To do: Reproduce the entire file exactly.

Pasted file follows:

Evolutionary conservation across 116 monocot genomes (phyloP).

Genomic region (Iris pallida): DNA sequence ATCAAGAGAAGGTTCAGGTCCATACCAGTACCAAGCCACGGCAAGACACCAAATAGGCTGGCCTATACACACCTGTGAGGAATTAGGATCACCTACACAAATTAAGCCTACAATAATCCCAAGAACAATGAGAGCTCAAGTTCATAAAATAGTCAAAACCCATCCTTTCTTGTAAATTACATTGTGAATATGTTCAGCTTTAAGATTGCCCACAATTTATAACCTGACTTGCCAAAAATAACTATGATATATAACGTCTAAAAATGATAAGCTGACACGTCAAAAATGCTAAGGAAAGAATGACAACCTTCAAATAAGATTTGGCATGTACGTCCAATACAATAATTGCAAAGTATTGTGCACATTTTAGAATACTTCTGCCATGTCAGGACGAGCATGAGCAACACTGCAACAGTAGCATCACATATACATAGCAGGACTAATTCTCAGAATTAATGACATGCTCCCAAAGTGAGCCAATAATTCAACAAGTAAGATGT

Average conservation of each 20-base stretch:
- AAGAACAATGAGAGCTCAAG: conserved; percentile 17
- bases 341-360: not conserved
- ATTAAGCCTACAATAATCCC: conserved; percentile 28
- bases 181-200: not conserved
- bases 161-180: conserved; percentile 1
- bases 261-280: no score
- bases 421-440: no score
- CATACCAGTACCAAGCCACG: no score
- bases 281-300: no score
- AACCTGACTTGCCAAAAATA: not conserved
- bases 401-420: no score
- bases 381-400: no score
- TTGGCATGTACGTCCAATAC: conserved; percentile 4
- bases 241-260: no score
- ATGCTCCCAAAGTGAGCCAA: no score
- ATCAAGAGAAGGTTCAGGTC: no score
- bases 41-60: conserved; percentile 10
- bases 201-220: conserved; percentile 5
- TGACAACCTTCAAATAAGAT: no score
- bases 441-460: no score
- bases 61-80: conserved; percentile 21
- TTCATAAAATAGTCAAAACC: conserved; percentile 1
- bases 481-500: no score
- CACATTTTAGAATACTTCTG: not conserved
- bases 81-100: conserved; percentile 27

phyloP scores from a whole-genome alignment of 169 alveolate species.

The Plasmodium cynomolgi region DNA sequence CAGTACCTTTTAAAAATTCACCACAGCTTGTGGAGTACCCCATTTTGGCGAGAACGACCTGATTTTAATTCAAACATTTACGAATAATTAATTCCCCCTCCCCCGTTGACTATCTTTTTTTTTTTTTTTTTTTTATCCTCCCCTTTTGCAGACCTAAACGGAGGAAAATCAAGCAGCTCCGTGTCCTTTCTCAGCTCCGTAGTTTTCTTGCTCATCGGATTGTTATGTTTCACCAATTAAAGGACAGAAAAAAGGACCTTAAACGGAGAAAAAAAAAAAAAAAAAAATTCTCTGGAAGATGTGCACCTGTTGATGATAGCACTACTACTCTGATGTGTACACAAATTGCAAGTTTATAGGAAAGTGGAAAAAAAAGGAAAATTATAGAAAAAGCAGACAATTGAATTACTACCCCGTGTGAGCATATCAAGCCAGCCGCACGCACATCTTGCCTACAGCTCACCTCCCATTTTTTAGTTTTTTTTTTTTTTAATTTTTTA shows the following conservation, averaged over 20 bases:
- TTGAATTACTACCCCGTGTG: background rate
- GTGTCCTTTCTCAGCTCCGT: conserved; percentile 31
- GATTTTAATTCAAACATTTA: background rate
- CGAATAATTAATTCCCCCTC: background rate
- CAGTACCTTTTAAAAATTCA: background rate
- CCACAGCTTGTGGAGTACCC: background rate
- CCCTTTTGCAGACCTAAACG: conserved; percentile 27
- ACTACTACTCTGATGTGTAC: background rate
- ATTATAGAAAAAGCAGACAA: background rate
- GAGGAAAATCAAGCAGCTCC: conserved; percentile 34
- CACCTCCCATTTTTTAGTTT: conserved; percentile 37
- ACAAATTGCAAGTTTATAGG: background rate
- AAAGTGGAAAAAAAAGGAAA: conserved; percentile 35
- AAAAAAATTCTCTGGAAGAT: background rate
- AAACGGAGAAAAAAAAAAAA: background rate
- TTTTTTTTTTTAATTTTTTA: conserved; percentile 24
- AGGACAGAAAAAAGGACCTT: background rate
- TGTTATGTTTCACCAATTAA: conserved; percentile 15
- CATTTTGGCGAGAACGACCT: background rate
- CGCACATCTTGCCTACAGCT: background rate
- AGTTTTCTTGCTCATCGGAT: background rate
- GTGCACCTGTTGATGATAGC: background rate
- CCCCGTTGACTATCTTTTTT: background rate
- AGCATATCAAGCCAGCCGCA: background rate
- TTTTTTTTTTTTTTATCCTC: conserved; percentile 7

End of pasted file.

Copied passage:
Evolutionary conservation across 116 monocot genomes (phyloP).

Genomic region (Iris pallida): DNA sequence ATCAAGAGAAGGTTCAGGTCCATACCAGTACCAAGCCACGGCAAGACACCAAATAGGCTGGCCTATACACACCTGTGAGGAATTAGGATCACCTACACAAATTAAGCCTACAATAATCCCAAGAACAATGAGAGCTCAAGTTCATAAAATAGTCAAAACCCATCCTTTCTTGTAAATTACATTGTGAATATGTTCAGCTTTAAGATTGCCCACAATTTATAACCTGACTTGCCAAAAATAACTATGATATATAACGTCTAAAAATGATAAGCTGACACGTCAAAAATGCTAAGGAAAGAATGACAACCTTCAAATAAGATTTGGCATGTACGTCCAATACAATAATTGCAAAGTATTGTGCACATTTTAGAATACTTCTGCCATGTCAGGACGAGCATGAGCAACACTGCAACAGTAGCATCACATATACATAGCAGGACTAATTCTCAGAATTAATGACATGCTCCCAAAGTGAGCCAATAATTCAACAAGTAAGATGT

Average conservation of each 20-base stretch:
- AAGAACAATGAGAGCTCAAG: conserved; percentile 17
- bases 341-360: not conserved
- ATTAAGCCTACAATAATCCC: conserved; percentile 28
- bases 181-200: not conserved
- bases 161-180: conserved; percentile 1
- bases 261-280: no score
- bases 421-440: no score
- CATACCAGTACCAAGCCACG: no score
- bases 281-300: no score
- AACCTGACTTGCCAAAAATA: not conserved
- bases 401-420: no score
- bases 381-400: no score
- TTGGCATGTACGTCCAATAC: conserved; percentile 4
- bases 241-260: no score
- ATGCTCCCAAAGTGAGCCAA: no score
- ATCAAGAGAAGGTTCAGGTC: no score
- bases 41-60: conserved; percentile 10
- bases 201-220: conserved; percentile 5
- TGACAACCTTCAAATAAGAT: no score
- bases 441-460: no score
- bases 61-80: conserved; percentile 21
- TTCATAAAATAGTCAAAACC: conserved; percentile 1
- bases 481-500: no score
- CACATTTTAGAATACTTCTG: not conserved
- bases 81-100: conserved; percentile 27

phyloP scores from a whole-genome alignment of 169 alveolate species.

The Plasmodium cynomolgi region DNA sequence CAGTACCTTTTAAAAATTCACCACAGCTTGTGGAGTACCCCATTTTGGCGAGAACGACCTGATTTTAATTCAAACATTTACGAATAATTAATTCCCCCTCCCCCGTTGACTATCTTTTTTTTTTTTTTTTTTTTATCCTCCCCTTTTGCAGACCTAAACGGAGGAAAATCAAGCAGCTCCGTGTCCTTTCTCAGCTCCGTAGTTTTCTTGCTCATCGGATTGTTATGTTTCACCAATTAAAGGACAGAAAAAAGGACCTTAAACGGAGAAAAAAAAAAAAAAAAAAATTCTCTGGAAGATGTGCACCTGTTGATGATAGCACTACTACTCTGATGTGTACACAAATTGCAAGTTTATAGGAAAGTGGAAAAAAAAGGAAAATTATAGAAAAAGCAGACAATTGAATTACTACCCCGTGTGAGCATATCAAGCCAGCCGCACGCACATCTTGCCTACAGCTCACCTCCCATTTTTTAGTTTTTTTTTTTTTTAATTTTTTA shows the following conservation, averaged over 20 bases:
- TTGAATTACTACCCCGTGTG: background rate
- GTGTCCTTTCTCAGCTCCGT: conserved; percentile 31
- GATTTTAATTCAAACATTTA: background rate
- CGAATAATTAATTCCCCCTC: background rate
- CAGTACCTTTTAAAAATTCA: background rate
- CCACAGCTTGTGGAGTACCC: background rate
- CCCTTTTGCAGACCTAAACG: conserved; percentile 27
- ACTACTACTCTGATGTGTAC: background rate
- ATTATAGAAAAAGCAGACAA: background rate
- GAGGAAAATCAAGCAGCTCC: conserved; percentile 34
- CACCTCCCATTTTTTAGTTT: conserved; percentile 37
- ACAAATTGCAAGTTTATAGG: background rate
- AAAGTGGAAAAAAAAGGAAA: conserved; percentile 35
- AAAAAAATTCTCTGGAAGAT: background rate
- AAACGGAGAAAAAAAAAAAA: background rate
- TTTTTTTTTTTAATTTTTTA: conserved; percentile 24
- AGGACAGAAAAAAGGACCTT: background rate
- TGTTATGTTTCACCAATTAA: conserved; percentile 15
- CATTTTGGCGAGAACGACCT: background rate
- CGCACATCTTGCCTACAGCT: background rate
- AGTTTTCTTGCTCATCGGAT: background rate
- GTGCACCTGTTGATGATAGC: background rate
- CCCCGTTGACTATCTTTTTT: background rate
- AGCATATCAAGCCAGCCGCA: background rate
- TTTTTTTTTTTTTTATCCTC: conserved; percentile 7